New Voices: First Meeting Focus
At my first meeting with playwrights Lauren Hancock and Worth Culver, I spoke about the difference between being a writer and being a "wright".
These young people are amazing writers. I trust their voices; their characters' vernacular and eloquence is excellent. What I can help with over the course of the development process is not so much writing as "wright-ing": the process of engineering a play.
'Playwright' is often misspelled, and with good reason. It's confusing! Once you've written a play, you're a 'playwright', yet the previous part of my sentence is without a spelling error despite referring to the same project. So what is that homophone all about? What is 'write', what is 'wright', and why isn't one wrong?
'Wright' may be a fossil of language, but when you understand its origins, there is a useful, instructive distinction in being a 'playwright' rather than a 'playwrite'. A wright is one who builds, as in a wheelwright or a shipwright--craftspersons with workshops who produce something for others to put to practical use. A play is a vehicle for performance, with particular rhythms and arcs that make good use of convention and expectation (whether adhering to them or smartly subverting them) so others can use the script to entertain, teach, create community...
A writer can work in relative solitude with page and ink (or word processor), but a fully-realized play is not just the script. The playwright relies on others--director, actors, and especially audience--and the final venue--a theatrical space--to execute what s/he has designed. Thus, the playwright needs a workshop in which to test the effects not only of the language on the individual the practical effect of the composition on director, actor(s), and audience members in a performance setting.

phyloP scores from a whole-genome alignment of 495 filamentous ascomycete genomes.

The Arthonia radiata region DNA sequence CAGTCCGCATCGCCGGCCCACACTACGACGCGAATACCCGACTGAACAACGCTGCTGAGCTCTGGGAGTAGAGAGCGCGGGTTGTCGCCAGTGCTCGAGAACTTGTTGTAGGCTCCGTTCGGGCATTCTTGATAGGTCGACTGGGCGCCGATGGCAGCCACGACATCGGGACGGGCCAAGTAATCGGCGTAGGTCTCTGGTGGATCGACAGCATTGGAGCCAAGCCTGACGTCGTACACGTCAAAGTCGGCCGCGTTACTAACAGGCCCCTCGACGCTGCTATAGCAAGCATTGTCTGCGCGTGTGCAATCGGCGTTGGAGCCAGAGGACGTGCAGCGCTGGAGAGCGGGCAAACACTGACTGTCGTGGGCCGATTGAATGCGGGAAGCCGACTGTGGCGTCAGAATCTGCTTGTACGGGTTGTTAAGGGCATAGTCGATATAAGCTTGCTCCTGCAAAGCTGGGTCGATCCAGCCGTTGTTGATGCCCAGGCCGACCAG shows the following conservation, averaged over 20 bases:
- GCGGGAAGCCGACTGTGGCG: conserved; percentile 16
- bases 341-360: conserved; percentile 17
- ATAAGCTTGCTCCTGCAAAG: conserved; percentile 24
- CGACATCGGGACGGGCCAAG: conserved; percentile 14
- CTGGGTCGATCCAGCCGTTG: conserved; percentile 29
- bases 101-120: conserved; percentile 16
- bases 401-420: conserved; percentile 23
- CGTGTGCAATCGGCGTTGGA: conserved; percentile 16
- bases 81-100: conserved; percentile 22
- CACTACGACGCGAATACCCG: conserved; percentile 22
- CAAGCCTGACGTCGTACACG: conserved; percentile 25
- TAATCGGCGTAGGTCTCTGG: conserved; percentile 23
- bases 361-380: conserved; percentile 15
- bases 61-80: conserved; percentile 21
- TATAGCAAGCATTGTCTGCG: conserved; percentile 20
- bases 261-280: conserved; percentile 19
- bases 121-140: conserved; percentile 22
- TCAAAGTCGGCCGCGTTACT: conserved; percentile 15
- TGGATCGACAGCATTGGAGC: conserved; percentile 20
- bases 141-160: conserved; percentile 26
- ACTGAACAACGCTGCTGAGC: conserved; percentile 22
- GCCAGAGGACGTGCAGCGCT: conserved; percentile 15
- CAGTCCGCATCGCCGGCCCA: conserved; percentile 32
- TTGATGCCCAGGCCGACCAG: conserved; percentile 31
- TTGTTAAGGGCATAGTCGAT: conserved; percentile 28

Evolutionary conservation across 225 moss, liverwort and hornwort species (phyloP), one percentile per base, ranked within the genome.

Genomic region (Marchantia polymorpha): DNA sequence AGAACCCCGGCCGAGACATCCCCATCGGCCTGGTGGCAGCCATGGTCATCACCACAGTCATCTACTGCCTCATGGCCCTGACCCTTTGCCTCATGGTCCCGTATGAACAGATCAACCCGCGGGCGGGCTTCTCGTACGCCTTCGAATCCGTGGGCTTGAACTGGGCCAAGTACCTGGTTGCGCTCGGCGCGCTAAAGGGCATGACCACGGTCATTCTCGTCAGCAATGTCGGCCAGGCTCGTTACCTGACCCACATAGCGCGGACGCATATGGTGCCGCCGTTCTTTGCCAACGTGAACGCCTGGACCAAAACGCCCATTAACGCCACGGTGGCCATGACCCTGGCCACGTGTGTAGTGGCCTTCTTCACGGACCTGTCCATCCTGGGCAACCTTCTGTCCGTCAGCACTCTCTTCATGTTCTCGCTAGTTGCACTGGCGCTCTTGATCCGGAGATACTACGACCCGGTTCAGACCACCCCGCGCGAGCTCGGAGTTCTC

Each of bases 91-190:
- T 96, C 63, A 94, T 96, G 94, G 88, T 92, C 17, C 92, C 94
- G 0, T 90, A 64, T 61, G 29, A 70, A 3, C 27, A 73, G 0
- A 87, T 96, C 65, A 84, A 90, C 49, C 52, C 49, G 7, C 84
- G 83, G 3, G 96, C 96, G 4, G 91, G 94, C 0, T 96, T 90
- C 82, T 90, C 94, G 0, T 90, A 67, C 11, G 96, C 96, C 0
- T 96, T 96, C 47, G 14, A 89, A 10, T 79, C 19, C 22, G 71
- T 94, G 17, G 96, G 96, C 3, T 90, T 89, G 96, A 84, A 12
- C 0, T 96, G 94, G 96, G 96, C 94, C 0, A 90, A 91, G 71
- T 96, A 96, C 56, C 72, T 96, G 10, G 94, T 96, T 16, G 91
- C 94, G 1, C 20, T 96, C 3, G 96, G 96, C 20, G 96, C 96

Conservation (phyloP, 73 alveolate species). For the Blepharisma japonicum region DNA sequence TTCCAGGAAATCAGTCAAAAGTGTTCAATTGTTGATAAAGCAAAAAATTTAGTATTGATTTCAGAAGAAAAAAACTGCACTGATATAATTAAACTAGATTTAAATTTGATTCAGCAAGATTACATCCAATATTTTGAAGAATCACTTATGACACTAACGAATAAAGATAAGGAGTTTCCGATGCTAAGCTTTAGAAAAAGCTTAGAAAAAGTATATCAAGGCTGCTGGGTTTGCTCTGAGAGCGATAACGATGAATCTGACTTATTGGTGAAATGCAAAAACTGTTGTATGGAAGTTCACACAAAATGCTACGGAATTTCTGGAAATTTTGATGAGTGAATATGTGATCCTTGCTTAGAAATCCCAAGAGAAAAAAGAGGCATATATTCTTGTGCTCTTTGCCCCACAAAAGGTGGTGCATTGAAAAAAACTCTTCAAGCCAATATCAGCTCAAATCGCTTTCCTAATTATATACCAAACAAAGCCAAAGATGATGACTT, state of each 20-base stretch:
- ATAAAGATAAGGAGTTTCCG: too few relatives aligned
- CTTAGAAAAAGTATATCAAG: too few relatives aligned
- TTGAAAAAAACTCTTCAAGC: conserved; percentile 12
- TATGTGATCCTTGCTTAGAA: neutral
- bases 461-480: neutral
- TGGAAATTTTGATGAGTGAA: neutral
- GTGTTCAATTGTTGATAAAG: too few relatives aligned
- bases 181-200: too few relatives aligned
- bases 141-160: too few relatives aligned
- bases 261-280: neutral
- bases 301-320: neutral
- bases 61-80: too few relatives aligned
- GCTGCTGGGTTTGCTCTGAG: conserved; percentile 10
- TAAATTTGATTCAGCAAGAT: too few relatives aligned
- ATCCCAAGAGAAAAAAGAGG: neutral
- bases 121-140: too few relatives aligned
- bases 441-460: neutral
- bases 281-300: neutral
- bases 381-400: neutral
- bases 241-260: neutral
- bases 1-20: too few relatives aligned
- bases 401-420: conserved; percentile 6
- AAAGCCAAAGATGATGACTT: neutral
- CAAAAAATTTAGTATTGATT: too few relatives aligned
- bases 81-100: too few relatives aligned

So what are the tools of the 'wright? Structure, rhythm, repetition, transformation.
Aristotle lays out his ideas about the classic essentials in Poetics. catastrophe (reveral) anagnorisis in (revelation/recognition) endure over time, and as the saying goes, "If it ain't broke...!"Aristotelian structure is essentially, it's the "plot pyramid" you learned about in elementary or middle school, but with more nuance and detail. There's good reason why dramatic conventions like and
This structure can ensure clarity, intrigue, and stakes as it centers on its protagonist dealing with a problem, but it may not be the way to accomplish every dramatic goal. I do believe Aristotle is the best place for anyone to start: one must learn the rules, if only to find both reason and strategy to effectively break them! But there is renewed interest now in Ovidian structure, which relies on transformation rather than confrontation with obstacles to develop character, explore themes, and yield a satisfying evening of theater.
To put it (overly) simply, Aristotle asks, "How does the protagonist solve the problem, or vice versa?" Ovid wants to know, "What if the protagonist or the problem changed?" Unlike Aristotelian structure in which action bringing about change, to Ovid, the change itself is what prompts response to and demonstration of that change. (Sarah Ruhl explains it better.)
I discussed both structures with the playwrights, who are in the process of mapping what happens onstage in their plays in order to understand the structure their stories and themes want. Because when you're building, after finding a firm foundation of inspiration, you have to start with frame. We playwrights are building. We ask you to pardon our dust and invite you to enjoy our process!